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From culture shock to cult hero
WHEN Bruno Ribeiro swapped the beaches of Sao Paulo for East Lancashire, it was supposed to be the realisation of what he had dreamed of for most of his life.
More than a year later, Blackburn Rovers’ boy from Brazil has only just woken from a very real nightmare after months of being frozen out at Ewood Park and left longing for the blue skies of South America.
Homesickness, loneliness and communication problems were just some of the problems facing Rovers’ right-back as, through no fault of his own, he was left something of an Ewood Park laughing stock.
Ribeiro’s Rovers career looked over before it had started having not featured in a single first team squad last season, after being plucked from Brazil’s lower leagues by owners Venky’s.
Then manager Steve Kean had likened him to Manchester United legend Denis Irwin but comparisons with Lord Lucan were perhaps more apt with Ribeiro growing infamous by his absence.
Just a glance at the 29-year-old as he approached me in the reception at Brockhall earlier this week showed how things have suddenly changed.
Smiling, locked in conversation with a couple of Rovers’ Portuguese exports, and happy to talk about the future, Ribeiro can finally see his English football dream being realised.
He said: “It was a hard time for me. I was just playing games in the reserves and I was missing my family. It is a different country, different weather. Now I am enjoying England.
“I came here on my own. My family is in Brazil and they come sometimes. They spend one month here and two months in Brazil. I have some friends here but it was difficult last season and I missed a lot of things that I used to have.
“Last season, I was always confident in my ability but I tried to come back to Brazil on loan. I knew I was not playing here and had no chance, so I tried some clubs in Brazil to go on loan.
“I am enjoying things now. I have waited a long time for the chance and I will work hard to make sure I take my space in the team.
“I am enjoying it here. It is my second season here and my first season was a little bit hard for me because I didn’t play any game for the first team. Now I enjoy more because I have played some games and I want to keep that going.”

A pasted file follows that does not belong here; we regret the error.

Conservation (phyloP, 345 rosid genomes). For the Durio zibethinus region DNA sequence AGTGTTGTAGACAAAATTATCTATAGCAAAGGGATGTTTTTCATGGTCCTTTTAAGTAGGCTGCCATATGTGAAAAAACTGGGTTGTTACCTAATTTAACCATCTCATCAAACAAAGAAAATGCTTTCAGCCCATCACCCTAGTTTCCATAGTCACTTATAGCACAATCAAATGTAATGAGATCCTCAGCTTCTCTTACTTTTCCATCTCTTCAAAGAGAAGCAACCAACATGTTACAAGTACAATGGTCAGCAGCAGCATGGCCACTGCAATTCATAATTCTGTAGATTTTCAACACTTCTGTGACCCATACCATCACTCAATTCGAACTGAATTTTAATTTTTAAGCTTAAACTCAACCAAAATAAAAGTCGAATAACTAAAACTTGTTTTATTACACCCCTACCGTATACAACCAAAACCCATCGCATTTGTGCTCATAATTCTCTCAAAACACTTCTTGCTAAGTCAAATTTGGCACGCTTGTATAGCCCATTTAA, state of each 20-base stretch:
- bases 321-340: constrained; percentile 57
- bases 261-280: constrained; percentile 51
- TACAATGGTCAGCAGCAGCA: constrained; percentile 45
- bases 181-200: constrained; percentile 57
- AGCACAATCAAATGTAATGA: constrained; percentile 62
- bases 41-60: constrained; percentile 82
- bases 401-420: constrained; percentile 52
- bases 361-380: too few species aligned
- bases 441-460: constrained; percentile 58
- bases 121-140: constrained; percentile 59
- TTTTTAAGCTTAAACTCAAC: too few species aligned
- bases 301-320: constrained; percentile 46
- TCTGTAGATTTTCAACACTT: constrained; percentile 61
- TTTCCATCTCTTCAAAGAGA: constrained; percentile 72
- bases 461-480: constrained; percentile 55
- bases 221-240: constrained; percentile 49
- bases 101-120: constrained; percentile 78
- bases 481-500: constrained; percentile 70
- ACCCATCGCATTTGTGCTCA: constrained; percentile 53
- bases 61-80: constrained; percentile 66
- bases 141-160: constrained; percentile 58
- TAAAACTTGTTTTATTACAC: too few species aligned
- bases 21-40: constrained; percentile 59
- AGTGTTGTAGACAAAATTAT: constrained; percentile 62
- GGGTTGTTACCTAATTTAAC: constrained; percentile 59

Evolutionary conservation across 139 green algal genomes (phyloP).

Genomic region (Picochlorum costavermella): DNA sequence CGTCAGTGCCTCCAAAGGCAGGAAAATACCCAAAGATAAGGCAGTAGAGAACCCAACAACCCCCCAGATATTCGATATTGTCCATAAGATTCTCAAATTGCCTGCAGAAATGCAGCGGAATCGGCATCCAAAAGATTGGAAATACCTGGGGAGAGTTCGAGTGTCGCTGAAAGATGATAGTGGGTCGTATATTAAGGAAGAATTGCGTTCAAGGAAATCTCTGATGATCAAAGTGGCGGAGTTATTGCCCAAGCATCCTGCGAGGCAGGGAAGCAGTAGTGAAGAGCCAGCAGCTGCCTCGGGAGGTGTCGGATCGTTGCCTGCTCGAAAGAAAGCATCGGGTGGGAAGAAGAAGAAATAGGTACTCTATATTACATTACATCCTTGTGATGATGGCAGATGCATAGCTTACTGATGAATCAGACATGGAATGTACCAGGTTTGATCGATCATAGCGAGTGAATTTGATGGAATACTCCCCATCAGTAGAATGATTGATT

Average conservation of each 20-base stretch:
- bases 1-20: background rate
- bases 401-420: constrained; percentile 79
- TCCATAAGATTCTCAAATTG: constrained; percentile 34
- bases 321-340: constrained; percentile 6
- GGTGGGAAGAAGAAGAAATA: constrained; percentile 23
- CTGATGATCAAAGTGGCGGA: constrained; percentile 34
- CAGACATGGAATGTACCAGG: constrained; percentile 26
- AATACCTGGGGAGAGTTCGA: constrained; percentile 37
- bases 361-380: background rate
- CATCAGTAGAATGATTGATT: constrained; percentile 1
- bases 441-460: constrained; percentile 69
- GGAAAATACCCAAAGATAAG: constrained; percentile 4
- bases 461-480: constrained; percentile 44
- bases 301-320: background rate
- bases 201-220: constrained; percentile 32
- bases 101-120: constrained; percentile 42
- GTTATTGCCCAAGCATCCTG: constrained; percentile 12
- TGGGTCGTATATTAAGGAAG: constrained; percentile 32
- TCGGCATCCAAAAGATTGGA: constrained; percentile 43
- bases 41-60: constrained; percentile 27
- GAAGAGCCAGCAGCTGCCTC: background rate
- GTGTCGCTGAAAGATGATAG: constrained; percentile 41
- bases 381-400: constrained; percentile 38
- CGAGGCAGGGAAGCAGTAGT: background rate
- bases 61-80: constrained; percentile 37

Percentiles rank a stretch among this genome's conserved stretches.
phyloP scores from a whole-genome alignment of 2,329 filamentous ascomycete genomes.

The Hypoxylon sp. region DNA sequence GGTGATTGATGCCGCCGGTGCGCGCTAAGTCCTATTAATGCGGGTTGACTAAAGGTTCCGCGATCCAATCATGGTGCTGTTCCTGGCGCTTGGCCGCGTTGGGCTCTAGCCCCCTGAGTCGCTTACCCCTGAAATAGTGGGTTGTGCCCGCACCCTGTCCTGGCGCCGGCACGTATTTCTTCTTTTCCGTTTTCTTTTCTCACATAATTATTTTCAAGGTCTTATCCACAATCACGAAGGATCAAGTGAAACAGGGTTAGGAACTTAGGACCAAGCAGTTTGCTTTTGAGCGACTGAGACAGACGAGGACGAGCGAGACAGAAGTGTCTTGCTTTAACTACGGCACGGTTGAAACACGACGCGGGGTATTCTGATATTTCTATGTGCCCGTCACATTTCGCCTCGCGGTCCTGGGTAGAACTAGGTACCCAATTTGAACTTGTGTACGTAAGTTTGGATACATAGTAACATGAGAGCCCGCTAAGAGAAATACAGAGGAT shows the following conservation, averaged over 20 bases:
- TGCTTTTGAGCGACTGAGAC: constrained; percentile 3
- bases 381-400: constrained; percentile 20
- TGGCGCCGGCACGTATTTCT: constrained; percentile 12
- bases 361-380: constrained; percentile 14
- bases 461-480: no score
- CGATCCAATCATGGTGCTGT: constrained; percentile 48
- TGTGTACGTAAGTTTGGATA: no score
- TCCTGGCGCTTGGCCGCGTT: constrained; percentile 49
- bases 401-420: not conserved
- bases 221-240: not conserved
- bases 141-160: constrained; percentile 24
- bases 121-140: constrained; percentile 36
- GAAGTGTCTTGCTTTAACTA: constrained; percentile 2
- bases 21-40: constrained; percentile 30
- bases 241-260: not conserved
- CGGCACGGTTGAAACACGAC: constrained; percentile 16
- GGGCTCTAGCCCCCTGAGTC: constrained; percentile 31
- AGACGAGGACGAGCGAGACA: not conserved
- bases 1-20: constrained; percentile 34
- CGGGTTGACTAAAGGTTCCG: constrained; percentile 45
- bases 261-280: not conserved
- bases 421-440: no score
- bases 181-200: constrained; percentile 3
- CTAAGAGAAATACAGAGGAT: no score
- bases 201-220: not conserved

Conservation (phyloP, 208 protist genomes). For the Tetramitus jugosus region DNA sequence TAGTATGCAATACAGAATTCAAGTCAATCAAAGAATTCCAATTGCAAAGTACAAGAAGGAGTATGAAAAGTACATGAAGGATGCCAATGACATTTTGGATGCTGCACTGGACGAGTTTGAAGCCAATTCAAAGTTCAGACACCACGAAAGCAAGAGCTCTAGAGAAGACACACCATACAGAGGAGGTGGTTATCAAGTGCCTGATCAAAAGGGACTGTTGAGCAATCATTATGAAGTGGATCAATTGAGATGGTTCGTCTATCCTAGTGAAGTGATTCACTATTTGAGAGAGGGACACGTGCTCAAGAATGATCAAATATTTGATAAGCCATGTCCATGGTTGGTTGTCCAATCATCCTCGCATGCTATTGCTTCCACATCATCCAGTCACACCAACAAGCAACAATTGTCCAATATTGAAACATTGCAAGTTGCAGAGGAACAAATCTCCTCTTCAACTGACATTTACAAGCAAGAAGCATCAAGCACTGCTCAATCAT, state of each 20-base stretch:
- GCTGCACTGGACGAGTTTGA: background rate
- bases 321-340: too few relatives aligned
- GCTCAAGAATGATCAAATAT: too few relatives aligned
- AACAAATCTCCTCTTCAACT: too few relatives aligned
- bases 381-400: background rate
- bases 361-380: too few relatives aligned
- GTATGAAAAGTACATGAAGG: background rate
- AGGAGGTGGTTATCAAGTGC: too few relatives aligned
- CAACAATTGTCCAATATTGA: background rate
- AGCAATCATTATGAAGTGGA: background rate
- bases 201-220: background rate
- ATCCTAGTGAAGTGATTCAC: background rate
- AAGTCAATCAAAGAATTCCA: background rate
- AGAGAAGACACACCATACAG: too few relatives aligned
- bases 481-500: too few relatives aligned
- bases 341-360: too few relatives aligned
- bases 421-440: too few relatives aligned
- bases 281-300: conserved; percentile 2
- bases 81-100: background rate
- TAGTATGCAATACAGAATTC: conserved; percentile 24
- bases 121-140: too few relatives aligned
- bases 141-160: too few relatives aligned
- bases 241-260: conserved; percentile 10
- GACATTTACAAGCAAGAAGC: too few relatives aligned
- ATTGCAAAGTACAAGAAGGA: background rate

Ribeiro has already made five Championship appearances for Rovers this season and has become something of a cult figure among sections of Ewood Park after his unlikely emergence.
‘Ribeiro’ memorabilia is even on sale in the official club store and he is determined to make sure it is second season lucky for his own English adventure.
“It has all worked out well,” he said. “I didn’t leave and I have got some chance here. That is better for me. Now I have to take this chance.
“It was so strange when I played my first games and heard the fans chant ‘Bruno’. I was very happy because they know me now and I try to do well for them.
“We know it is hard work. This league is very hard, a lot of teams are the same quality and a lot of teams are close in the league. It is very difficult to get promoted but Blackburn is a big club and we have to. We want to get promotion.
“It would be wonderful for me if we got promotion. I didn’t play the season we got relegated so if I am playing and the club go up it would be wonderful for me.”
So how different is life in Blackburn to Brazil? Apart from the obvious climate differences, the man formerly based in Sao Paulo state admits there were plenty of hurdles he had to overcome.
“It was very different. The football was very different, I just played in Brazil before and when I got this chance I was thinking it would be a good opportunity to learn different football and a different language. The first season was for learning and this season will be better.
“I could not speak the language. My English was just what I had learned from school, a few sentences. Now my English has improved.
“On my own at home last season I used to teach myself from the internet, this season with some Portuguese guys in the club, a teacher comes in two times a week to teach.
“We speak the same language and now I am trying to help them because, except Nuno Gomes, they don’t speak the language.
“I am helping them and like a translator when they need to say something.
“The difference is a lot. Here the pitch is always wet and so the game is quicker, in Brazil most times we play with a dry pitch so it is slower. Here it is very physical. I never played against such big guys in Brazil. Now I am fit and ready to play.”
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